Issue: 375

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COLLEGE NEWS
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FORUM ON AVIAN INFLUENZA AT IOWA STATE NOV. 17
A forum on the impact avian influenza might have on Iowa was held Thursday on the Iowa State campus, hosted by the Institute for Food Safety and Security. The focus of discussions during the forum was how various groups could work together to protect Iowa's poultry, turkey and swine industries and maintain public confidence in the food supply, if the disease does arrive in the United States. Presentations by academic researchers, state officials and commodity group leaders provided background for those in attendance to use as they discussed sharing, supporting and communicating existing response plans. Results of the forum are expected to be an important component in a January meeting hosted by the University of Iowa that will look at the public health aspect of avian influenza.

BAUM NAMED PLANT PATHOLOGY DEPARTMENT CHAIR
Thomas Baum, Iowa State associate professor, became chair of the Department of Plant Pathology effective Nov. 1. Baum was named department chair following an internal search to replace former chair Charlotte Bronson, who was appointed associate vice provost for research in September. Learn more: http://www.ag.iastate.edu/aginfo/news/2005releases/baum.html

ISU TAKES STEPS TO PRESERVE WORLD'S OLDEST CHICKEN LINES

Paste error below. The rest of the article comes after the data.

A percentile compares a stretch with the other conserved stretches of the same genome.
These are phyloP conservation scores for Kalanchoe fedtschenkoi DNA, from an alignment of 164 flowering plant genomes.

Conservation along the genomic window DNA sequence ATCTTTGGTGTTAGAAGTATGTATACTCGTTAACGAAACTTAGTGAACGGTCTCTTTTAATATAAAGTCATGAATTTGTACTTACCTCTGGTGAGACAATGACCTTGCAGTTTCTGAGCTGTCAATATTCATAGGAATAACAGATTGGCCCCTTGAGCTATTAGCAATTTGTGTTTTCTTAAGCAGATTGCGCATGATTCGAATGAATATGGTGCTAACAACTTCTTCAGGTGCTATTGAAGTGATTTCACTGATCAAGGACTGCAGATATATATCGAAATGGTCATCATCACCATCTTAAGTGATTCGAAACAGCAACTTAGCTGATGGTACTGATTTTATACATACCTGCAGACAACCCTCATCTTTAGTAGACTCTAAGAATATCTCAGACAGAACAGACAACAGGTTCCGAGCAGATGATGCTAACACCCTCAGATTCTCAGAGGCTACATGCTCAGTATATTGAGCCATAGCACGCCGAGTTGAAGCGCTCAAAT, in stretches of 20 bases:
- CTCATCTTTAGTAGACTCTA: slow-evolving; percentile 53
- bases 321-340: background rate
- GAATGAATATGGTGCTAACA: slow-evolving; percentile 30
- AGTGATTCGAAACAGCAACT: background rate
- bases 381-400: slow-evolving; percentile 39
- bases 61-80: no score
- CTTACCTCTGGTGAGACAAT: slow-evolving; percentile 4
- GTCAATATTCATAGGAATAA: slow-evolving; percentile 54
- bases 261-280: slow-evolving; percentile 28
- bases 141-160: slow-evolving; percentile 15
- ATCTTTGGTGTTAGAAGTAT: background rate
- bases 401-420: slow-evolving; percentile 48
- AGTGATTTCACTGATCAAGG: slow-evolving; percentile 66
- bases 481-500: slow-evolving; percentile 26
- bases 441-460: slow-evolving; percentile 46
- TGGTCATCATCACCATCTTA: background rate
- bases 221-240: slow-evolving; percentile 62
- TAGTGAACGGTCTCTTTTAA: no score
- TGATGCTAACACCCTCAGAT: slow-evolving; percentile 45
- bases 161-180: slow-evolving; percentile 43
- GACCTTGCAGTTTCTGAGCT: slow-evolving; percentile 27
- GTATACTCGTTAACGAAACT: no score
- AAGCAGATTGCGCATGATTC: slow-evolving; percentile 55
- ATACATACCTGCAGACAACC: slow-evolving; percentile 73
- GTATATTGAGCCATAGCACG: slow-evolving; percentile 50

The ISU Poultry Research Center is home to the world's oldest inbred research lines of chickens. With the potential that something could happen to wipe them out, germplasm was recently submitted to a U.S. Department of Agriculture center so the lines are protected. Details: http://www.ag.iastate.edu/aginfo/news/2005releases/chickens.html

ANIMAL AGRICULTURE AND THE ENVIRONMENT SYMPOSIUM PLANNED
A national symposium focusing on animal agriculture and the environment will be held Jan. 5 to 6 in Kansas City. “Visions for Animal Agriculture and the Environment” is being organized by the Department of Animal Science and the Iowa Beef Center at Iowa State. Details: http://www.ag.iastate.edu/aginfo/news/2005releases/airy.html

WORKSHOP FEATURES NEW RESOURCES FOR FARMER-LED BUSINESSES
The latest research on ecolabels, niche meat marketing and a number of other new business planning and market discovery tools will be introduced Dec. 8 at a workshop hosted by the Leopold Center for Sustainable Agriculture. Dec. 5 is the registration deadline for the daylong workshop that will feature short presentations by leaders of more than 30 projects. Learn more: http://www.leopold.iastate.edu/news/newsreleases/2005/workshop_111705.htm

IOWA STATE PART OF PROJECT TO SEQUENCE CORN GENOME
Iowa State is one of four institutions on the team selected for a $29.5 million, three-year project to sequence the maize genome, the most complex genome to be sequenced to date. Agronomy professor Patrick Schnable is one of the ISU scientists who will play a major role in the project -- assembling the DNA sequence data. Details: http://www.iastate.edu/~nscentral/news/2005/nov/genome.shtml

AGRONOMY FACULTY, ALUMNI, STUDENT HONORED